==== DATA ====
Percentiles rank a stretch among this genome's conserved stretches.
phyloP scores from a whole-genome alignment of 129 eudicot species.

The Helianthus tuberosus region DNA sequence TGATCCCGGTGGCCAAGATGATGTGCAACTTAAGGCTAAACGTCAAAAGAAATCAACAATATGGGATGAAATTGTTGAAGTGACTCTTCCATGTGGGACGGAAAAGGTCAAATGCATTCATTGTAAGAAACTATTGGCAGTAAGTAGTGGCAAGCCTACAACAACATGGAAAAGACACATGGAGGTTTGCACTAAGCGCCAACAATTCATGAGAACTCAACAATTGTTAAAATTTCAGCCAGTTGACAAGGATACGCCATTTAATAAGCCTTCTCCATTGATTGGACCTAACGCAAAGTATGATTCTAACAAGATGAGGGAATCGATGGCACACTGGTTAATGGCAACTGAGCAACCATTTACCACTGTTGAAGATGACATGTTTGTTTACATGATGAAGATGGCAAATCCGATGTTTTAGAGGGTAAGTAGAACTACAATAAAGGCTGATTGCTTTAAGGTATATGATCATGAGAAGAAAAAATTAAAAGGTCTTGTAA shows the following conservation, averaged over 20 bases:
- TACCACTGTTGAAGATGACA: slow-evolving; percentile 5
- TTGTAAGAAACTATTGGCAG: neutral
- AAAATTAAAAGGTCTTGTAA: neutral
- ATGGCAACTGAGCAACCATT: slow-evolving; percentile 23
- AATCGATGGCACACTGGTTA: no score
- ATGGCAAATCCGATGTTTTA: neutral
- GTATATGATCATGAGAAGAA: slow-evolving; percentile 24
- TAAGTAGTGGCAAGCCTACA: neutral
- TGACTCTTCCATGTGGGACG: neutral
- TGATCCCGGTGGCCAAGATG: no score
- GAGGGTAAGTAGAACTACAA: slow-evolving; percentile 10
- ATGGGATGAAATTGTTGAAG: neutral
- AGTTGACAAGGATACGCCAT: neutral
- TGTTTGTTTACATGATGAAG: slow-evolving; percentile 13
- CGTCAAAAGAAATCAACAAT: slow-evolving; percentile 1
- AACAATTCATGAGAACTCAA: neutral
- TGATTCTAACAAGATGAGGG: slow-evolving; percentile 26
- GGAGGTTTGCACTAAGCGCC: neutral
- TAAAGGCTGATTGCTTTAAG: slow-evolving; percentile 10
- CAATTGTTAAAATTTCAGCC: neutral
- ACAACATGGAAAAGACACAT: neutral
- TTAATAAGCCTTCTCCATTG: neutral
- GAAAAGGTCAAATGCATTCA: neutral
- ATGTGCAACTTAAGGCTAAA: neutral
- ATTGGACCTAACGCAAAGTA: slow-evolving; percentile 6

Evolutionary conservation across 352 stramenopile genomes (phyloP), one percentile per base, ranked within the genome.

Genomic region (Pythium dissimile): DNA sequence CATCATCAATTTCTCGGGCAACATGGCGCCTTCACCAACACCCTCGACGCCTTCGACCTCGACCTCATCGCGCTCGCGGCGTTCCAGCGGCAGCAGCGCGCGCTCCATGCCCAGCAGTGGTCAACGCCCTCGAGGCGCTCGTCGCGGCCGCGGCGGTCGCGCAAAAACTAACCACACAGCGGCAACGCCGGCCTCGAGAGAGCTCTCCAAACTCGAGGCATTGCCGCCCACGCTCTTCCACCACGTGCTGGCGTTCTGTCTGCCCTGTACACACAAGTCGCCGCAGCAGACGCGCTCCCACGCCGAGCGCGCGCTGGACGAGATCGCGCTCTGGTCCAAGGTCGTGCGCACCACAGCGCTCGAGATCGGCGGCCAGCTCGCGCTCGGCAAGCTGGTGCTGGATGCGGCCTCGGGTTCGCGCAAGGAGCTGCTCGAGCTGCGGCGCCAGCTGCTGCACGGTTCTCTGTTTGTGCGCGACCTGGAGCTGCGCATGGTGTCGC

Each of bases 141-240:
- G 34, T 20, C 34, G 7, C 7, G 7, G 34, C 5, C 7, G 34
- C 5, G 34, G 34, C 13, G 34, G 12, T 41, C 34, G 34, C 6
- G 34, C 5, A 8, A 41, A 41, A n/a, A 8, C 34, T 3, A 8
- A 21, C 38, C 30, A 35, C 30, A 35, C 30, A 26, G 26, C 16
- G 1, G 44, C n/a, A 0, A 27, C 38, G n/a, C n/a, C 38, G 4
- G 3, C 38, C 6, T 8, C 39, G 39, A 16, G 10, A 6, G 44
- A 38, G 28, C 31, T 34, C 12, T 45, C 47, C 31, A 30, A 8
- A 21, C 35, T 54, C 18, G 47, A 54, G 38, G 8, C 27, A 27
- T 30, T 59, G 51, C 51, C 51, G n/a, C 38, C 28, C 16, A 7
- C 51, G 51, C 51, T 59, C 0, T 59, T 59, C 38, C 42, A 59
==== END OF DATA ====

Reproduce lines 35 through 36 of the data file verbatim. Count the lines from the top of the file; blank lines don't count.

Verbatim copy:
- A 21, C 38, C 30, A 35, C 30, A 35, C 30, A 26, G 26, C 16
- G 1, G 44, C n/a, A 0, A 27, C 38, G n/a, C n/a, C 38, G 4